tripping a breaker

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  #1  
Old 01-25-06, 07:29 AM
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tripping a breaker

moved into our house about a year ago and by the front door is the light switches one for the front porch light one for the light in the living room and a place for a switch(missing) I got a new switch and hooked it to the wires and turned it on, thinking it runs the post lamp with an outlet at the driveway.nothing happend changed the bulb, nothing tested the switch and light for power nothing. a year later after removing the sheetrock from the basement ceiling I found the wires from the switch upstairs the led to a junction box along with another set of wires coming into the basement from outside. That is why I couldnt get the lamp to work I joined these wires with wire nuts and tape went upstaires turned on the switch circuit breaker trips. I disconected the wires downstairs caped them off. my question why does the circuit breaker trip, could it be the outlet at the postlamp or the light how can I test it.
 
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  #2  
Old 01-25-06, 01:32 PM
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The breaker probably trips because you shorted a hot to a neutral. We may be able to help you with this problem if you post back and describe all of the wires in each of the affected boxes.
 
  #3  
Old 01-25-06, 02:51 PM
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Do not use tape when you use wire nuts. It is superfluous. A proper wire nut connection does not need tape.

You made two mistakes.

You connected a switch to wires that you had no idea where they went or what they are for. Never connect wires if you don't know where they go or what they are for.

You connected wires at a junction box in the basement and you have no idea where those wires go. Never connect wires if you don't know where they go or what they are for.

If there was a junction box behind the sheetrock in the basement ceiling, then a code violation existed. Every junction box must be permanently accessible. hiding a box behind sheetrock is stupid, dangerous, and a code violation. If you have any intention of using this box or these wires then make sure that you do not cover the box up, no matter what else you do.

What wires did you connect to the switch?

See if you have power to the wires in the junction box with the switch off and then with the switch on.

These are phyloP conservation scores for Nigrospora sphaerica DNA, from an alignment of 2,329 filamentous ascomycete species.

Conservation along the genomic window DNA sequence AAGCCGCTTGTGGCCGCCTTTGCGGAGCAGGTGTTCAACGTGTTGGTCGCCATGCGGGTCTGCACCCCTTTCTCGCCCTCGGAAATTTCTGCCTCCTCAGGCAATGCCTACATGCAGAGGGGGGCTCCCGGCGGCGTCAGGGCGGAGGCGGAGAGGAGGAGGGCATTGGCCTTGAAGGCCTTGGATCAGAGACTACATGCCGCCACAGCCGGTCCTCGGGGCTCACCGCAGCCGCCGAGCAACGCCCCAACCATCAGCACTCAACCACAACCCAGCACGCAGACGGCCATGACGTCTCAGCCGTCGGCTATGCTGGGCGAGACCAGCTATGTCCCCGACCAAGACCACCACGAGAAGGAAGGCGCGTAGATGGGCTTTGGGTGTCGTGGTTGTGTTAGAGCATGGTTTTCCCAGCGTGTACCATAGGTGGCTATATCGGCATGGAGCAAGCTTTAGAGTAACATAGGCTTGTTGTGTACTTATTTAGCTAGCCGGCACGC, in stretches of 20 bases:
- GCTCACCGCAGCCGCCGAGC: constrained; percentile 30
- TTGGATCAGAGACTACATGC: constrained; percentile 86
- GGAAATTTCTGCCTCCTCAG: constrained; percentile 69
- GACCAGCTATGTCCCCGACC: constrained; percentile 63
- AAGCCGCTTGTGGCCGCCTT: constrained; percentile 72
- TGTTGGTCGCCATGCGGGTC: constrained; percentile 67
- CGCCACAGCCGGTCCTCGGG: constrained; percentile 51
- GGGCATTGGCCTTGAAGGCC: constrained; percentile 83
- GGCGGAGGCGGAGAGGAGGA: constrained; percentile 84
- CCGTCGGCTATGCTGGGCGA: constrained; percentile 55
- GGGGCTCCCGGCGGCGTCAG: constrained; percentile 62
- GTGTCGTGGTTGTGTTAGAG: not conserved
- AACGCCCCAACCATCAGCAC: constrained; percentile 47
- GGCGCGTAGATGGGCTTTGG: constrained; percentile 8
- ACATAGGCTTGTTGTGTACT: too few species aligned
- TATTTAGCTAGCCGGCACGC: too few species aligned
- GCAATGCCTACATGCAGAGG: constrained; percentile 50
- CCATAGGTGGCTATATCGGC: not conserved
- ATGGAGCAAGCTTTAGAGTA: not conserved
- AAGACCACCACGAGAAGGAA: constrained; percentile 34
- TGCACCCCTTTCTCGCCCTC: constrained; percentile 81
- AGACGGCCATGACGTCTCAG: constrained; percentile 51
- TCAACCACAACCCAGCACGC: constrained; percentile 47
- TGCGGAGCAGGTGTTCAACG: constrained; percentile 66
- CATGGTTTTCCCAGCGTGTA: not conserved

Verify the other end of these wires, which you think is at the post lamp and receptacle. See if those wires are wired properly at the other end and check to see if they are shorted together.
 
  #4  
Old 01-25-06, 09:13 PM
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from the switch upstairs to the junction box in the basement I have power. The wires are black, white and bare. the switch upstairs the white wires are conected together with a wire nut the bare wire the same the black wire is connected to the switch for the lamp post with a black wire a short piece from the porch light switch to the lamp post switch. Downstairs at the junction box black to black, white to white and bare to bare to continue the run to the lamp post. And yes I know not to cover the box up with sheetrock when we replace the ceiling. I found that when I was removing the ceiling to run duct work. And I use the proper wire nut I just take a piece of electrical tape up and over the nut and back around for my own piece of mind that the connection wont break. I will take all the help I can get, I need this light, the wife works nights and it gets dark outhere in the country. thanks again
 
  #5  
Old 01-25-06, 09:47 PM
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The wires are black, white and bare. the switch upstairs the white wires are conected together with a wire nut; the bare wires the same.
The black wire is connected to the switch for the lamp post with a black wire a short piece from the porch light switch to the lamp post switch.
Downstairs at the junction box black to black, white to white and bare to bare to continue the run to the lamp post.
I got:
(1) switch was previously disconnected for unknown reasons.
(2) bare wires connected.
(3) white wires connected.
(4) black wires wires connected to screws on two-way snap switch.

Correct?

So far, so good.
But you know nothing about the condition of the wiring.

How do you know that the wiring outside wasn't damaged years ago?





I used the proper wire nut - I just take a piece of electrical tape up and over the nut and back around for my own piece of mind that the connection won't break.
Again, if the wire nut tightened up until it wouldn't go any tighter, that's all you need.
There are not little gremlins that come along and loosen them.
This isn't a mental health forum, but I believe that it is bad to give into unfounded fears. So do not put tape on them.
 
  #6  
Old 01-25-06, 09:59 PM
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The next thing you might try would be to check the wires running outside for continuity. If you have a multimeter it should have a continuity or at least ohm setting, that will let you know if the wires have shorted together. Just incase you did not know, if wired correctly... Black-hot, White-neutral or grounded, Bare/green-grounding or just commonly reffered to as ground
 
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